It was a spring rhapsody. Just south of the Alps the earth had erupted in her yearly splendorous garment, so finely woven and luscious with large sweeps of soft greens and so much fine detailing. Such opulence in the weave had been due to heavy spring rains. One could sense the quickening everywhere. The air was rich in pollen and scents, which triggered hay fever. But even with glassy eyes, wheezy chest and runny nose it was pure delight.
Culture seemed more complex than nature and there’s so much to know and learn and it can seem like a book with seven seals. I tried to crack a few with the help of my trusty Lonely Planet guide books.
‘Lonely planet’… travel can be a lonely planet indeed. There were times of estrangement without the escape to the familiar activities and relationships of home. As a tourist one can only touch the surface and there is no time to deepen relationships.
But most often I had felt like a child full of curiosity, excitement and delight about all that was there to be seen and noticed. I wondered at times how much this sense of bliss was created through making no effort and a big holiday from everything that consciously or unconsciously constituted ‘my life’.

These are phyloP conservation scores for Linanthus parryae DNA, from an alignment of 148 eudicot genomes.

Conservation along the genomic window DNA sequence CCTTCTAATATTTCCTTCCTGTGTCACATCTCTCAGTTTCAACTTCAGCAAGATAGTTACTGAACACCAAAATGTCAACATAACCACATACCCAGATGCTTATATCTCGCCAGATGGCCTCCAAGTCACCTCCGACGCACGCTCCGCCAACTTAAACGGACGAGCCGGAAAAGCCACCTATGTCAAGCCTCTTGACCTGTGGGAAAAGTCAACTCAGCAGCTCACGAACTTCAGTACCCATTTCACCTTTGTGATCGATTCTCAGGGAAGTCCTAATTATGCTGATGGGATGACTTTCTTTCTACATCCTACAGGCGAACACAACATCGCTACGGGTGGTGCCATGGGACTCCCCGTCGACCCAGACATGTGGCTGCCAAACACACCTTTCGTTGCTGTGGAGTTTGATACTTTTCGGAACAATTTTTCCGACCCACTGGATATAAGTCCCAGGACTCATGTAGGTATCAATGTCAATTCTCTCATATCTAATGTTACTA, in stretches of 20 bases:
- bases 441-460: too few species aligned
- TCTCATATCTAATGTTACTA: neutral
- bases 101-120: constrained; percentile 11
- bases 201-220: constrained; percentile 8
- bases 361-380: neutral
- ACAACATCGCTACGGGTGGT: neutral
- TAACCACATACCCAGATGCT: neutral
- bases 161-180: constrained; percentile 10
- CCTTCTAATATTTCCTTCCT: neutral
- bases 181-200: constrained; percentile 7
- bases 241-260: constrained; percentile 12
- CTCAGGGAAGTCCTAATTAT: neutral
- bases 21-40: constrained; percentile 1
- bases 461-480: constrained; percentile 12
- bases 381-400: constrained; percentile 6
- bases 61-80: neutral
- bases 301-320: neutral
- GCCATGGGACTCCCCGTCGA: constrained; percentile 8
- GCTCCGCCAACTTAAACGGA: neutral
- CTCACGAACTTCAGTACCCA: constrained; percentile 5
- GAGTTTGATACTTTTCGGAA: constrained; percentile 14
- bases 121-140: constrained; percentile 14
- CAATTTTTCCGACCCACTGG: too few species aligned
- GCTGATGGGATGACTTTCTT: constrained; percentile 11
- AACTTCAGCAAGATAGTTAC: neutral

This mood changed on the way back. Gravity entered it became more sombre, “play over—back to work”, someone in my psyche seemed so say. Bracketing the unpleasant out, as I surely tried, is only a short-time strategy.
In my childhood, when spring was afoot, we were allowed to wear long socks, ‘knee socks’ (Kniestruempfe). I couldn’t wait, after wearing woollen tights and long pants for so long to have my white, skinny knees and a bit of leg touched by air and sun. We had white socks for Sundays and coloured ones for the week. In the village the houses drew shadows on the footpath, and the driveways left sunny patches. Walking home became a game to avoid the cold shadows. I remember the pure pleasure of the warm sunlight on the skin and of lingering, lingering, lingering—then dashing through the shade to arrive at the next sunny patch again.
I wonder whether I can also learn to linger in the shadows and feel at home in either.